Psychology (Greek: Ψυχολογία, lit. "study of the mind", from ψυχή psukhē "breath, spirit, soul"; and -λογία, -logia "study of") is an academic and applied discipline involving the systematic, and often scientific, study of human/animal mental functions and behavior. Occasionally, in addition or opposition to employing the scientific method, it also relies on symbolic interpretation and critical analysis, although it often does so less prominently than other social sciences such as sociology. Psychologists study such phenomena as perception, cognition, attention, emotion, motivation, personality, behavior and interpersonal relationships. Some, especially depth psychologists, also study the unconscious mind.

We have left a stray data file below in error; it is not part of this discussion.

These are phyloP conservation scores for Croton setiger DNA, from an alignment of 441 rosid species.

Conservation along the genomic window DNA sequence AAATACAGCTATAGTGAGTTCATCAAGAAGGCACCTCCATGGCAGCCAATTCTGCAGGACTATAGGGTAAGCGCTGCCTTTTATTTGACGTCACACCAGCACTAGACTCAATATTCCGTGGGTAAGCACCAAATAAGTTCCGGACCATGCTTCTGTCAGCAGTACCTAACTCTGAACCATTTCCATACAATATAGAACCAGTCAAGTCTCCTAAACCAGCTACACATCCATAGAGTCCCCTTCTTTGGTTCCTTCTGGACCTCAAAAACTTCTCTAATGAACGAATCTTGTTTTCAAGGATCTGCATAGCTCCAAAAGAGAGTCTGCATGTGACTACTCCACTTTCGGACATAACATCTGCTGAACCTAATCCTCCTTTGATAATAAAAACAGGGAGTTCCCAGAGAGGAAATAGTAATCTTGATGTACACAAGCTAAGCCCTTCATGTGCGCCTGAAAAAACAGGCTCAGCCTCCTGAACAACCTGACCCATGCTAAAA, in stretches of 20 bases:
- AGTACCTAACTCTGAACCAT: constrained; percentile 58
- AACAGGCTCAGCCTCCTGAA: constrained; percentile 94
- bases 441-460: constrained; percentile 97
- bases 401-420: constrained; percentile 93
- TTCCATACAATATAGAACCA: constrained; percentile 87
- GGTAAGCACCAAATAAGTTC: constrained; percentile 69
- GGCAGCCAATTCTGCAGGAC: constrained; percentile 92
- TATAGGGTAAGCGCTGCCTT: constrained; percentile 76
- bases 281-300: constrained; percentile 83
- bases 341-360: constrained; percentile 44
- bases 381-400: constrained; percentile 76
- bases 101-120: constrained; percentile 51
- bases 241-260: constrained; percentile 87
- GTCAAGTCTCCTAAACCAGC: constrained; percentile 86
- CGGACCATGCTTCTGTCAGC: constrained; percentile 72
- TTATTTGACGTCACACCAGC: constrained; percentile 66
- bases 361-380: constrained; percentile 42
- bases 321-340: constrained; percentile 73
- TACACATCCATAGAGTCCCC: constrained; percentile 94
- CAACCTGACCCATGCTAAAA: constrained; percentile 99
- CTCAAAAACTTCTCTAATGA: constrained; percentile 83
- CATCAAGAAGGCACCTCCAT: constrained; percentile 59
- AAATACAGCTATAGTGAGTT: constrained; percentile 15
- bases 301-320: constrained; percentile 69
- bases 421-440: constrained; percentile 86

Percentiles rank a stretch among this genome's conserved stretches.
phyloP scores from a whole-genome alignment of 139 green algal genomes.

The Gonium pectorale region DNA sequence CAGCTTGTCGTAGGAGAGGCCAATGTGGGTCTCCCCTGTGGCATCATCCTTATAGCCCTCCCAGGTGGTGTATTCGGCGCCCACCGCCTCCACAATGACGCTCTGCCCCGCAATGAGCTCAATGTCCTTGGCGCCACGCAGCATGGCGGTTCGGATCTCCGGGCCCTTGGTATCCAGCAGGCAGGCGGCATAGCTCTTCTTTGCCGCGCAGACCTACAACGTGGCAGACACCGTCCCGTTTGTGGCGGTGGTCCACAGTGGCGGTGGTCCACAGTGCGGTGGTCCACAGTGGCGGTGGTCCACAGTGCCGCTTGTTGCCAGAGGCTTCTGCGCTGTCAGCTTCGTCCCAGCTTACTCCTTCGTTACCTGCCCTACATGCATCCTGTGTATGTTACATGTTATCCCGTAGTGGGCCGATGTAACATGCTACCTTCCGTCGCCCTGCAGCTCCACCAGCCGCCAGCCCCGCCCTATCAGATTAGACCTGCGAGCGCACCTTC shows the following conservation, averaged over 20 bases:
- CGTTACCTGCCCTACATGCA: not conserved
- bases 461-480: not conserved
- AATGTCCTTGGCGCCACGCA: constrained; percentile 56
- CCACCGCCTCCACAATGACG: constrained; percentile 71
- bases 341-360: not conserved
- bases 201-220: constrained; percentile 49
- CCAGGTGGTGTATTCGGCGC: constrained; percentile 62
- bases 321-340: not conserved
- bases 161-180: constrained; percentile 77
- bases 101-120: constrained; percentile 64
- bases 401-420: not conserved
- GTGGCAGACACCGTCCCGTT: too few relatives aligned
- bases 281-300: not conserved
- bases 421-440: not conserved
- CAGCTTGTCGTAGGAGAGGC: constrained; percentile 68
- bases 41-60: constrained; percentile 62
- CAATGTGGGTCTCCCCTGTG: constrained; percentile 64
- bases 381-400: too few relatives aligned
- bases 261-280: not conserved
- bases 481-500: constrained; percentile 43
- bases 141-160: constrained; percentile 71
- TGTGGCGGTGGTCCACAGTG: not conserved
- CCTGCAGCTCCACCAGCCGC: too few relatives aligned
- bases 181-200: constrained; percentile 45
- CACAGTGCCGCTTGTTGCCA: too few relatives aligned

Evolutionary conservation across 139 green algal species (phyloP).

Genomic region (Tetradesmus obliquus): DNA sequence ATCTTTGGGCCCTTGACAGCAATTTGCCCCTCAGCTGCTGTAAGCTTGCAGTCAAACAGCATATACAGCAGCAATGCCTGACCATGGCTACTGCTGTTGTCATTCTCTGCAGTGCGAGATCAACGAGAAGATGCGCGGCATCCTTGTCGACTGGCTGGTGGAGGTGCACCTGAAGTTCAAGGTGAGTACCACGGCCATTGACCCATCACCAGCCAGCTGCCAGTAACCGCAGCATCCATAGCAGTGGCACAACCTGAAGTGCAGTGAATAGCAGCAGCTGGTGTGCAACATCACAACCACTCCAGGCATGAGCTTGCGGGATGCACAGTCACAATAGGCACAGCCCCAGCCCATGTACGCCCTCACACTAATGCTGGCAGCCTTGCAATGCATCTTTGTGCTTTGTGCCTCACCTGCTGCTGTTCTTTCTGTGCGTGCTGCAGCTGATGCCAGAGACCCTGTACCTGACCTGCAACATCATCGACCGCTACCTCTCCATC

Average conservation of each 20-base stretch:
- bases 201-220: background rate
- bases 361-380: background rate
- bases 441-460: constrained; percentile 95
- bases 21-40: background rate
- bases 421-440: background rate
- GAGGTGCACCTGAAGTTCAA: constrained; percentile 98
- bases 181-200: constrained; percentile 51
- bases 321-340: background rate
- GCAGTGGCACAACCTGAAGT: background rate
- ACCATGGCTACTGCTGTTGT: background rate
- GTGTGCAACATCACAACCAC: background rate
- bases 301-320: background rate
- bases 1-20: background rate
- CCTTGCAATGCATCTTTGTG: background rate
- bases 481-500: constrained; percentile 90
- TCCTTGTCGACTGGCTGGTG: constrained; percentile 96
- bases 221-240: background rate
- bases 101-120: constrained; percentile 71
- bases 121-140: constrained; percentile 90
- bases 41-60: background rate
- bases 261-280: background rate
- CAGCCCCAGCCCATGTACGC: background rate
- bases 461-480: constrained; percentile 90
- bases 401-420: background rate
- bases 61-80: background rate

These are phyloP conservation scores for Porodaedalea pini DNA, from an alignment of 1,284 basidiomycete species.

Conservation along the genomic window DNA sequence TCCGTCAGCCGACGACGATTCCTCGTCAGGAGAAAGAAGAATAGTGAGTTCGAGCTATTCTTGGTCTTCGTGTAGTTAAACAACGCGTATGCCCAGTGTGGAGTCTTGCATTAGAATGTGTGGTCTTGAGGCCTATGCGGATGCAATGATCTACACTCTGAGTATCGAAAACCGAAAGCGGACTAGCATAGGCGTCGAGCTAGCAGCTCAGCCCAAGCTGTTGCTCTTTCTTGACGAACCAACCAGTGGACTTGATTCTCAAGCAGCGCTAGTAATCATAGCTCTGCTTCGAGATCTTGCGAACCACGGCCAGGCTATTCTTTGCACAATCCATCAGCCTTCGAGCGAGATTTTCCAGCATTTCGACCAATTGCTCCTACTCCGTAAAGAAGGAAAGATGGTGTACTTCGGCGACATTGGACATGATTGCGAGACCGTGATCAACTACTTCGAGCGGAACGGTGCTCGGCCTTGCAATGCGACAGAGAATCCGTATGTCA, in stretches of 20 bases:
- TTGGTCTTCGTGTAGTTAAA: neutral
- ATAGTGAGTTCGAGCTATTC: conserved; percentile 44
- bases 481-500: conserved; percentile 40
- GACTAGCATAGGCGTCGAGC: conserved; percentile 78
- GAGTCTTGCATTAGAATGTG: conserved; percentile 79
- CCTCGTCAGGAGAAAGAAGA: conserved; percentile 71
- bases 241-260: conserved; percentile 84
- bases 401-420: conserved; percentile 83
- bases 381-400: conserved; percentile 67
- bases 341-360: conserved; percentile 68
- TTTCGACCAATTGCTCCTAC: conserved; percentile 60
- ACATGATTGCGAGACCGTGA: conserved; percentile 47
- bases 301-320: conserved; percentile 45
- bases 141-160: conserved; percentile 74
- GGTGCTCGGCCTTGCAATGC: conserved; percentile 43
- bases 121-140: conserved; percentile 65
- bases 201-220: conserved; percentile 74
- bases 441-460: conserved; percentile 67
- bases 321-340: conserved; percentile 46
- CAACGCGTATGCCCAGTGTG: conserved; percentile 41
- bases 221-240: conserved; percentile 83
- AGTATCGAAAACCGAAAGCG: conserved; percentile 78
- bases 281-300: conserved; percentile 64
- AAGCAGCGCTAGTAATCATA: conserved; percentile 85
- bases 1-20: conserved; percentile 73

Psychological knowledge is applied to various spheres of human activity, including issues related to everyday life—such as family, education and employment—and to the treatment of mental health problems. Psychologists attempt to understand the role of mental functions in individual and social behavior, while also exploring the underlying physiological and neurological processes. Psychology includes many sub-fields of study and applications concerned with such areas as human development, sports, health, industry, media and law. Psychology incorporates research from the natural sciences, social sciences and humanities. A professional theorist or practitioner of psychology is called a psychologist.